The design solution specifically included the installation of the following systems:

  • Gyproc Fireline shatterproof system in combination with Ecophon Master™ F sound-absorbing system
  • Akusto™ Wall A wall sound-absorbing systems, using acoustic panels fitted to two perpendicular walls to minimise the impact of sound reflections.

The solution for the suspended ceiling led to the combination of two existing solutions, combining shatterproof and sound-absorbing characteristics. A unique system was created that has been laboratory tested with excellent results, both in terms of resistance to falling loads and from an acoustic point of view.

Absorption and safety combined: Gyproc Fireline shatterproof system in combination with Ecophon Master™ F and Akusto™ Wall A sound-absorbing systems

Measurements

Reverberation time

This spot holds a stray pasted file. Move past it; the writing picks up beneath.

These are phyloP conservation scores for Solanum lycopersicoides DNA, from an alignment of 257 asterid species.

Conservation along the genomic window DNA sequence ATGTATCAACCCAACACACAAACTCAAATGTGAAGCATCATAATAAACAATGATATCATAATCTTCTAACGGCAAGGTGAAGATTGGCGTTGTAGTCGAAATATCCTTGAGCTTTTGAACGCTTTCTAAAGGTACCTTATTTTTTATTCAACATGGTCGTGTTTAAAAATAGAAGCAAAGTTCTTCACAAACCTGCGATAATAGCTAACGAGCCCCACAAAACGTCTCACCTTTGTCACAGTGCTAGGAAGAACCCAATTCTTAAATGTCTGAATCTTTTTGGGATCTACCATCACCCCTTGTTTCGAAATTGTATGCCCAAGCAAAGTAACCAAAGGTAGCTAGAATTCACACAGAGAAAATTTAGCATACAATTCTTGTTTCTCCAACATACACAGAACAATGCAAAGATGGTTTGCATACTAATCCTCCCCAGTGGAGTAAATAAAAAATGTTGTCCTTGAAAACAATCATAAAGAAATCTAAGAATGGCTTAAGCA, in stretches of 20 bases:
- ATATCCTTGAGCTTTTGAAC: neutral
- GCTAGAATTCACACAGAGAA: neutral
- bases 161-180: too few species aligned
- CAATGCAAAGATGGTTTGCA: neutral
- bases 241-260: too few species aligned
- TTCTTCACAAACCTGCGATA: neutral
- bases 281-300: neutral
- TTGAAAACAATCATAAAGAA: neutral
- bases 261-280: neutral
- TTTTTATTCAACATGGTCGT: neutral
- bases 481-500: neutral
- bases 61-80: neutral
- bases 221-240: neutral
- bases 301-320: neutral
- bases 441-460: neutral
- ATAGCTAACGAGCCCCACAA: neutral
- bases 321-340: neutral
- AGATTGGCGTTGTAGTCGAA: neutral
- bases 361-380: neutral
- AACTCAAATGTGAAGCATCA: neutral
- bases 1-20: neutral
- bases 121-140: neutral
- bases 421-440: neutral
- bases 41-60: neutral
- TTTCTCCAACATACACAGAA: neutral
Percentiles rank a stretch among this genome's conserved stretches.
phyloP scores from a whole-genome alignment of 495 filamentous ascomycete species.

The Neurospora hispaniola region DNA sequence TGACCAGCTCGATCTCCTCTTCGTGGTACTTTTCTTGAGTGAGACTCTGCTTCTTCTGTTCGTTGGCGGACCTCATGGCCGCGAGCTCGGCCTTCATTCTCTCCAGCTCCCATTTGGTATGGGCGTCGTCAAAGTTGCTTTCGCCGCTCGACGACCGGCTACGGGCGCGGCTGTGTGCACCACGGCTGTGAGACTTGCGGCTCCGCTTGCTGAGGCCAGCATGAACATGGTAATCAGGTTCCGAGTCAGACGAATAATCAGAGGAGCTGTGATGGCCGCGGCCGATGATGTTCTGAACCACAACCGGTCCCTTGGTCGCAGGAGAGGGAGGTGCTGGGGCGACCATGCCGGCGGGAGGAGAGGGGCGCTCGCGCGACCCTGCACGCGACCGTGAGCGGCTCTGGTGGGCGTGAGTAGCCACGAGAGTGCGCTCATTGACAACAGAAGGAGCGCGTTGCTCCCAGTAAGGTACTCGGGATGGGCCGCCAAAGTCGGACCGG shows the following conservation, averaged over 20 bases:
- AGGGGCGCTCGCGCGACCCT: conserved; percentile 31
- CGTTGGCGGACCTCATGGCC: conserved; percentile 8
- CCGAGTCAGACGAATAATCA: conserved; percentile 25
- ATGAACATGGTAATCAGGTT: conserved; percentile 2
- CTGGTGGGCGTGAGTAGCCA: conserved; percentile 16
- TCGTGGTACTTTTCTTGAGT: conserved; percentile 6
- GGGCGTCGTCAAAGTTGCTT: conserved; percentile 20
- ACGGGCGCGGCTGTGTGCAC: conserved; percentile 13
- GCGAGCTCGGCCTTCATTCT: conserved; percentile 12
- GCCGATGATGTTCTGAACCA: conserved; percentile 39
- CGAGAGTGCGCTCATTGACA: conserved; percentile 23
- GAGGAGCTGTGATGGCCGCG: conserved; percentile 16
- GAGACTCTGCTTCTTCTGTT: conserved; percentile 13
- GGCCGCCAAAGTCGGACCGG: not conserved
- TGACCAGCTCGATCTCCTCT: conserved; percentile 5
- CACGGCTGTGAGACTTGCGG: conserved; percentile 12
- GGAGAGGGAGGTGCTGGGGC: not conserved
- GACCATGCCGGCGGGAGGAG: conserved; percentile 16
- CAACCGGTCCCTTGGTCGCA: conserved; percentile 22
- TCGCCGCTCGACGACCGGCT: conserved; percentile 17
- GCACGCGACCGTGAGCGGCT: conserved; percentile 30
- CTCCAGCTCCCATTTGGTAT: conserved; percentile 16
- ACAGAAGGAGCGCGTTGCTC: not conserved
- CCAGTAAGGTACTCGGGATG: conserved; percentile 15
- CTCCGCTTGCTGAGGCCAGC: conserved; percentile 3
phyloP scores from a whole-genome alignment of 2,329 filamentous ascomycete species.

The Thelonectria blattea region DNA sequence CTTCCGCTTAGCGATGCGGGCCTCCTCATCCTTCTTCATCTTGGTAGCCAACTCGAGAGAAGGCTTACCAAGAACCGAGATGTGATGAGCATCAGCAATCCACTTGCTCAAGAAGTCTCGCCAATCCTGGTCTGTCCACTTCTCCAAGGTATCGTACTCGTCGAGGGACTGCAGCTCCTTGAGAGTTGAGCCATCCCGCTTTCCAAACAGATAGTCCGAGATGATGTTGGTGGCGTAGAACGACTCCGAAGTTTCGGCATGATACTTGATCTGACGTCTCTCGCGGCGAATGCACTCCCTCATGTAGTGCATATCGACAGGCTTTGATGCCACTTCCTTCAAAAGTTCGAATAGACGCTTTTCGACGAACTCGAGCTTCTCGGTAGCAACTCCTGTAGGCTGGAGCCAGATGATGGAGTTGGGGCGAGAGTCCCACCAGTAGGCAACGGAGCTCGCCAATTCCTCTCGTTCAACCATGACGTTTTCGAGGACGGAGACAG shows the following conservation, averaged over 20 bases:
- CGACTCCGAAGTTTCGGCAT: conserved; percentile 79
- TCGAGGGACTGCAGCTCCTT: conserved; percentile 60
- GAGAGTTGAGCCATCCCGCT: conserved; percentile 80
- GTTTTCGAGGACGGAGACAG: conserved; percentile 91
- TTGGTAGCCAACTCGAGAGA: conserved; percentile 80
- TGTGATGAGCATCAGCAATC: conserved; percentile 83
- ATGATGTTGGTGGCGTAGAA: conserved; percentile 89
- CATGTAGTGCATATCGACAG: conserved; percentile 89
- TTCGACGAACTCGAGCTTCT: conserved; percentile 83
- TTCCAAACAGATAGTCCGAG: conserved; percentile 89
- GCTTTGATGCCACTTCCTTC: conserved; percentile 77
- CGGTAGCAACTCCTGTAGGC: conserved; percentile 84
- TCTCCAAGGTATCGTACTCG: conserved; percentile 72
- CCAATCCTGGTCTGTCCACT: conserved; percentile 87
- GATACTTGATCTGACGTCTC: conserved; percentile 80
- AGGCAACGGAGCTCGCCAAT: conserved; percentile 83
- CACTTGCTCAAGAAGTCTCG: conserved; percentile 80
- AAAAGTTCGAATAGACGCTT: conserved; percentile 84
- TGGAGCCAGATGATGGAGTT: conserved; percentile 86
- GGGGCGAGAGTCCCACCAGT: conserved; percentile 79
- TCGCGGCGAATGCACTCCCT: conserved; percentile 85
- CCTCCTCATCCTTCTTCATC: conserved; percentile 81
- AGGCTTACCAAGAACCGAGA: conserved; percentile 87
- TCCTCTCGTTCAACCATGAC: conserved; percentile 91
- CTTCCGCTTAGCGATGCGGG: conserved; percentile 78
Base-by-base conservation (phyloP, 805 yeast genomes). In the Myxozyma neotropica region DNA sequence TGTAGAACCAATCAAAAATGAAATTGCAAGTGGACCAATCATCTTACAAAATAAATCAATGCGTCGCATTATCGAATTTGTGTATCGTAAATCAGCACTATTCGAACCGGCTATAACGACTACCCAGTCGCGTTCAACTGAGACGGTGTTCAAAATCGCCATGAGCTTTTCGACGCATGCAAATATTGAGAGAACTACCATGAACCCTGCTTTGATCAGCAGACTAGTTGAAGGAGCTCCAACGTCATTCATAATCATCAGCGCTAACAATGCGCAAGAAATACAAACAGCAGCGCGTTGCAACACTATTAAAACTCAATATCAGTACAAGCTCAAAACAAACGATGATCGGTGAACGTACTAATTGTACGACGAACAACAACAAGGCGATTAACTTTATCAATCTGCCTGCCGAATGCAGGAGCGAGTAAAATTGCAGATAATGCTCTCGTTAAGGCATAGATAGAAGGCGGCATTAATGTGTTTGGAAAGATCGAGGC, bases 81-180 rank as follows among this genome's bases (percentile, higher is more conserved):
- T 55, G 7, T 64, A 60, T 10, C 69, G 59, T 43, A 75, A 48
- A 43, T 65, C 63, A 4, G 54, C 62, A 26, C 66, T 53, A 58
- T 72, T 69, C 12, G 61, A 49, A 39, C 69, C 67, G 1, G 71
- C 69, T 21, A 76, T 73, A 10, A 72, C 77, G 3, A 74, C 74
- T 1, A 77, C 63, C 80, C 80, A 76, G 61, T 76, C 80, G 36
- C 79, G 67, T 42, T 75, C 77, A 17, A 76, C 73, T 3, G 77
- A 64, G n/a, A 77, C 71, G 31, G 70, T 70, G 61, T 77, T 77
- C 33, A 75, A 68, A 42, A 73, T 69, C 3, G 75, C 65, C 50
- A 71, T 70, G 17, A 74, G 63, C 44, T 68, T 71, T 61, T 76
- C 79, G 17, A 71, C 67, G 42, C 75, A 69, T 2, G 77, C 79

The conditions before the refurbishment was carried out were measured when the classroom was empty in order to assess the acoustic response on which to base the intervention project. Those measurements resulted in an extremely high reverberation time (T20) of 2.0 s in the 250–2000 Hz frequency range (Figure 1).

Figure 1 – Comparison of reverberation time (T20, s) before and after acoustic refurbishment in empty classroom conditions (legend from left to right: optimum_empty classroom, before_empty classroom, after_empty classroom)

 

Thanks to the acoustic correction work that included the treatment of the classroom side walls and ceiling, the T20 value measured after the refurbishment had been carried out in the same empty classroom conditions was 0.6 s (Figure 1), making a huge improvement. Using sound-absorbing panels to simulate the additional absorption provided by the presence of children in the classroom, the T20 value measured after the work had been carried out was 0.5 s (Figure 2). This result complies with the requirements of the most recent standard for classroom acoustics, UNI 11532-2:2020 [2] published in March 2020, which indicates optimum reverberation times according to classroom volume and specific use.